If you’re going to maximize your revenue, it’s essential your e-commerce store is mobile-friendly. WooCommerce works across all devices, including smartphones and tablets. The WooCommerce team is also continuously improving the plugin’s performance for mobile. For example, WooCommerce 3.0 optimized the product gallery for mobile users, and added support for touch gestures.
How to Start an Online Store (In 9 Easy Steps)
In this section, we’ll show you how to build a complete e-commerce store, using WooCommerce and WordPress. As promised, you won’t have to write a single line of code. Let’s dive in, and start your e-commerce business!
Choose the Right Web Hosting Provider
Your choice of hosting provider has the potential to make or break your e-commerce business. Downtime is always bad news, but for e-commerce stores downtime can mean an immediate drop in sales. To avoid downtime, we recommend opting for a provider that offers an uptime guarantee.
Performance is another crucial factor, as today’s consumer isn’t willing to wait around. Amazon calculated that a page load slowdown of just one second would cost them $1.6 billion in lost sales each year.
Performance can also impact your e-commerce store’s SEO. In particular, it can affect how quickly crawlers can index your content and serve it to customers. If your hosting provider doesn’t prioritize speed, your latest products and special offers may not even appear in Google’s search results for a significant period of time.
Google also uses page speed as a ranking factor in both its desktop and mobile search results. Research indicates that 39 percent of online purchases are influenced by a relevant search. Where your store appears in Google’s search results can have a huge impact on your sales and revenue.
There are many factors that can impact your site’s performance. However, your choice of hosting provider is one of the most important decisions you can make, particularly at this early stage.
At A2 Hosting, we take performance seriously. That’s why we’ve created a series of e-commerce hosting plans that are optimized for WooCommerce. These plans can deliver 20X faster page loads than competing WooCommerce hosting providers.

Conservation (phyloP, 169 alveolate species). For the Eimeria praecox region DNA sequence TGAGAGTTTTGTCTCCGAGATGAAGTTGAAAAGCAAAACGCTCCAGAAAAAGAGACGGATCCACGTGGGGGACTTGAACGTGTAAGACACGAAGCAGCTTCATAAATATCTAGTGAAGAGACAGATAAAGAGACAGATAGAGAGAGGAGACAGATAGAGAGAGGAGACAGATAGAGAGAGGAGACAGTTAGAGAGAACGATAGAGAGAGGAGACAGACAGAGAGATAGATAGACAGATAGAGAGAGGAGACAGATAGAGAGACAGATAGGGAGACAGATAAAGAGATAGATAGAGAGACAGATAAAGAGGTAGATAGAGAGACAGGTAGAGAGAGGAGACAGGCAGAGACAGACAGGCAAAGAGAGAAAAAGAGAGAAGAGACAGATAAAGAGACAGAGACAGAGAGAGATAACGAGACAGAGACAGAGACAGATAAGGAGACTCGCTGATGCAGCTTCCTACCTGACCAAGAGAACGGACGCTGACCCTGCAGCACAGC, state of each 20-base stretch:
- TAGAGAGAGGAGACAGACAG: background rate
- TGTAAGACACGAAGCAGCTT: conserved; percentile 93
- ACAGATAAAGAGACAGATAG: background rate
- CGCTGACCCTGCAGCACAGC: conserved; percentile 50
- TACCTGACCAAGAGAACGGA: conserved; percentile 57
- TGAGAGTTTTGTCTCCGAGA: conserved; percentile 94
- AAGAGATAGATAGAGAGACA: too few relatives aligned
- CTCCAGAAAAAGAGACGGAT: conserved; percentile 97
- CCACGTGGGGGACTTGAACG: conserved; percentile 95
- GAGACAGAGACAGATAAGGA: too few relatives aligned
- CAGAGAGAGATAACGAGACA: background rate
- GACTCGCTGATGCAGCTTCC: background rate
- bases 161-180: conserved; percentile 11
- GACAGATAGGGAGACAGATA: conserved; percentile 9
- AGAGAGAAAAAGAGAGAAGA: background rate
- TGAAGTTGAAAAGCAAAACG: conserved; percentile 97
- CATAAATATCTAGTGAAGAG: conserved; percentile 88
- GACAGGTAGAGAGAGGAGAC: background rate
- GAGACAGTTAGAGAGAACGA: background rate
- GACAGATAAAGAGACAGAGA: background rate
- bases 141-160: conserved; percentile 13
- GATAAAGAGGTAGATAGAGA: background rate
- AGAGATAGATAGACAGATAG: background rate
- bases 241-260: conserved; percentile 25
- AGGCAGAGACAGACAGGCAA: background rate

2. Set up WooCommerce
After activating the WooCommerce plugin, you’ll encounter a Welcome to WooCommerce screen. This is the WooCommerce configuration wizard, which is the quickest and easiest way to create a basic e-commerce store. By completing the wizard’s various screens, you can fast-track through much of the initial configuration, and get your e-commerce business off to a strong start.
If you accidentally dismiss the Welcome message, don’t panic! You can simply select WooCommerce from WordPress’ left-hand menu. WordPress will now display a list of all the steps required, in order to successfully complete the initial WooCommerce configuration.
You can now work your way through this list, by clicking each item in turn and following the onscreen instructions. Once you’ve successfully completed each task, it’s time to progress to the next step.
3. Add Extra Payment Gateways
As part of the setup process, WooCommerce will prompt you to add a payment gateway. A payment gateway enables customers to pay for goods and services using a payment system such as PayPal. By default, WooCommerce supports a number of core payment gateways. However, you can also add payment gateway extensions.
As part of the initial setup process, WooCommerce should prompt you to add at least one payment gateway. However, to maximize revenue we recommend offering at least two payment gateways.
There’s no guarantee all your customers will have access to the same payment gateway. Some gateways may also experience downtime. If you only support a single gateway, you’ll be unable to process payments until that gateway is back online. This could result is missed sales, and a significant amount of frustration on behalf of your customers.
Payment gateways may also have varying rules, regulations, and associated charges. Depending on factors such as geographical location, some payment gateways may represent better value for you and your customers.
You can enable additional payment gateways, by navigating to WooCommerce > Settings and then selecting the Payments tab. This screen displays all the payment gateways WooCommerce supports.
To add a payment gateway, click its accompanying Set Up button. This will open a menu where you can configure your chosen gateway. For example, if you’re configuring PayPal you’ll need to enter your PayPal email address and PayPal API credentials.